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"...it was like he was speaking another language."

I heard this today for the second time this week (hint: today is Tuesday). When I speak to civilians about Veteran employment, I hear the same challenges every time. People want to help, they just can't figure out what the heck Veterans aresaying when they speak! 

I consider myself blessed to be bilingual - I speak Civilian at a fluent level and Military at a conversational level.

I grew up in a house where both my parents had enlisted and served in the Army. My parents met at Ft Huachuca. My parents' dating stories were peppered with tales of who outranked who and which private/specialist/sargeant said or did what. My mom was one of the first women integrated from the Womens Army Corps into the "regular Army", which means she was one of very few females working alongside men when an integrated military wasn't a thing. My dad taught calculus and played volleyball in the Army. I'm not sure exactly how he managed those arrangements, but I remember a lot of pictures of him on a beach and a lot fewer of him working. Apparently that's what a job in Military Intel will get you! 

 My mom made us run in formation when she substituted for my gym class - true story!

Much to my Army parents' chagrin, I married a Marine. Granted, he is now a Reservist, a "weekend warrior" as some like to call them, but he was pretty badass in his active duty days (at least before he decided to become an officer!) All kidding aside, I'm insanely proud of him. I've been lucky to watch his career progress and learn many important leadership lessons from how he interacts with his Marines. I've met his Marines, the men he deployed with, I know their families. I've been to the FRG meetings (Family Readiness Group) and attempted to figure out which rank insignia means what on whose lapels and what each uniform is called.

I still like to poke at hubby by calling his uniforms his "outfits".

All this to say, "Military Speak" has been in my vocabulary my whole life. I have lived it, breathed it, and sought to understand it. I've asked my husband to explain things so many times he may be ready to scream. I ask what this MOS (Military Occupational Specialty) is, or what that title means or who is actually in charge of the unit (I suspect it's the XO - Executive Officer - not the CO - Commanding Officer even though the CO likes to think he's the big cheese!) I sit while he patiently explains. And after all that, all those years, I still need frequent translation.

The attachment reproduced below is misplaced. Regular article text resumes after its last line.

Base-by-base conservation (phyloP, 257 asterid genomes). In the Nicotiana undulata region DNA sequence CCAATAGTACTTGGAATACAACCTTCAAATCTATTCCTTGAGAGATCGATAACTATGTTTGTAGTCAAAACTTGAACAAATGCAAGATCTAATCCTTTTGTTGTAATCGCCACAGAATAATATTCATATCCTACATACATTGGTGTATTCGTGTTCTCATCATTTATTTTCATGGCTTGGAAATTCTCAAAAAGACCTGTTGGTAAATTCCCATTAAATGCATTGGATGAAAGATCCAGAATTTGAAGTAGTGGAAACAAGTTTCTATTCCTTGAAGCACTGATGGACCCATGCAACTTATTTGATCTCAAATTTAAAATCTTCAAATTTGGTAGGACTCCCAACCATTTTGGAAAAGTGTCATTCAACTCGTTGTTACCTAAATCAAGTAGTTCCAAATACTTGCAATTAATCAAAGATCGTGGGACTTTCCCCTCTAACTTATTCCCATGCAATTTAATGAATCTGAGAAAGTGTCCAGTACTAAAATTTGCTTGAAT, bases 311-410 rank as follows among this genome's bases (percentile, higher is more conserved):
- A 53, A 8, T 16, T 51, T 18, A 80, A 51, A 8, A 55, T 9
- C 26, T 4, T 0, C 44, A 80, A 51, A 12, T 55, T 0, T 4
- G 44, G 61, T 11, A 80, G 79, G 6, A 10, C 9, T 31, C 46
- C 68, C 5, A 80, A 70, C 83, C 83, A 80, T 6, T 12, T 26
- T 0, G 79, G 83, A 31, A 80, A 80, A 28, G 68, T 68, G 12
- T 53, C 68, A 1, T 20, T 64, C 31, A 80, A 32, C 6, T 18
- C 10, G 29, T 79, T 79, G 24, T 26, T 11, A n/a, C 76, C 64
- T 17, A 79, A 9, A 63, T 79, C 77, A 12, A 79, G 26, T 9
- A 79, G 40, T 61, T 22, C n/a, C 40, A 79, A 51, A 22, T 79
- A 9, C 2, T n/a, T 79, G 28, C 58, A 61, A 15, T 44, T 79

Because the military is a different world all unto itself.

There are reasons for that - discipline, clear communication, Operational Security (OpSec), and the basic need to help human beings unlearn their most primal instinct - the one that tells them to run from danger in order to save their own lives. 

So it's natural for civilians not to understand when a veteran explains what s/he did while in the military. They are basically speaking a foreign language.

In fact, I've learned Russian and can tell you that learning Military Speak is almost as challenging. 

So how do we bridge this gap? How can we cross over the divide which prevents so many veterans from getting that first interview so they can land that next job once they've separated from the military?

Civilians:

1. Listen for things that sound familiar and work from there. 

When learning Russian, we did listening exercises. At first we could only pick up one word in a 30 second clip. A month later, we caught 5 words. The only way you begin to understand a foreign language is to listen intently and find the words you understand and latch on to them.

2. Ask questions.

Don't ask "Did you kill someone?" That's the fastest way to get blown off by a vet.Do ask, "Can you explain more about this job?" or "What does that mean? How did that work?" Veterans aren't the enemy and they aren't a scary creature from the abyss. They're pretty amazing human beings. And human beings love to feel understood. Most vets I know are amazingly patient when I pepper them with clarifying questions and appreciate that I am taking the time to try to learn. Try it!

3. Google it!

It's 2016. The fact that I have to write this is silly. If something doesn't make sense, Google it. Today I saw a profile of someone I just knew was a vet. He had "11b" on his profile in a fairly unnoticeable location. Dear Google: "11b". Guess what? He was in the Army Infantry! Thanks, Google!

Veterans:

1. Listen for things that sound familiar and work from there. 

See above. 

2. Ask questions.

As a person who had conducted over 75 informational interviews in 2 months, I can tell you this right now, people love to help other people and love to share their knowledge. Civilians aren't the boogey man silently protesting your existence by refusing to open their world to you. They're just going about their daily lives. The lives you made possible by putting yours on the line. Many of them get that and are grateful and would be more than willing to walk you step-by-step through a job role, share their company culture, or explain the skills required to do their jobs. But you have to ask. They aren't going to come to you. Remember the harsh face you learned at Basic/Boot Camp? In the civilian world we call it Resting Bitch Face and you have it!

3. Google it!

Same concept as above. If something doesn't make sense, use the resources the good Lord gave you. Remember when you couldn't get comms to call your wife on her birthday? This is the exact opposite of that! You have internet on your phone for goodness sake. Don't waste that luxury! 

I look forward to the day when I hear more stories of vets and civilians exploring each other's worlds and fewer of them not knowing what to do and running the other way. The only way to get there is one conversation at a time. Let's open the dialogue!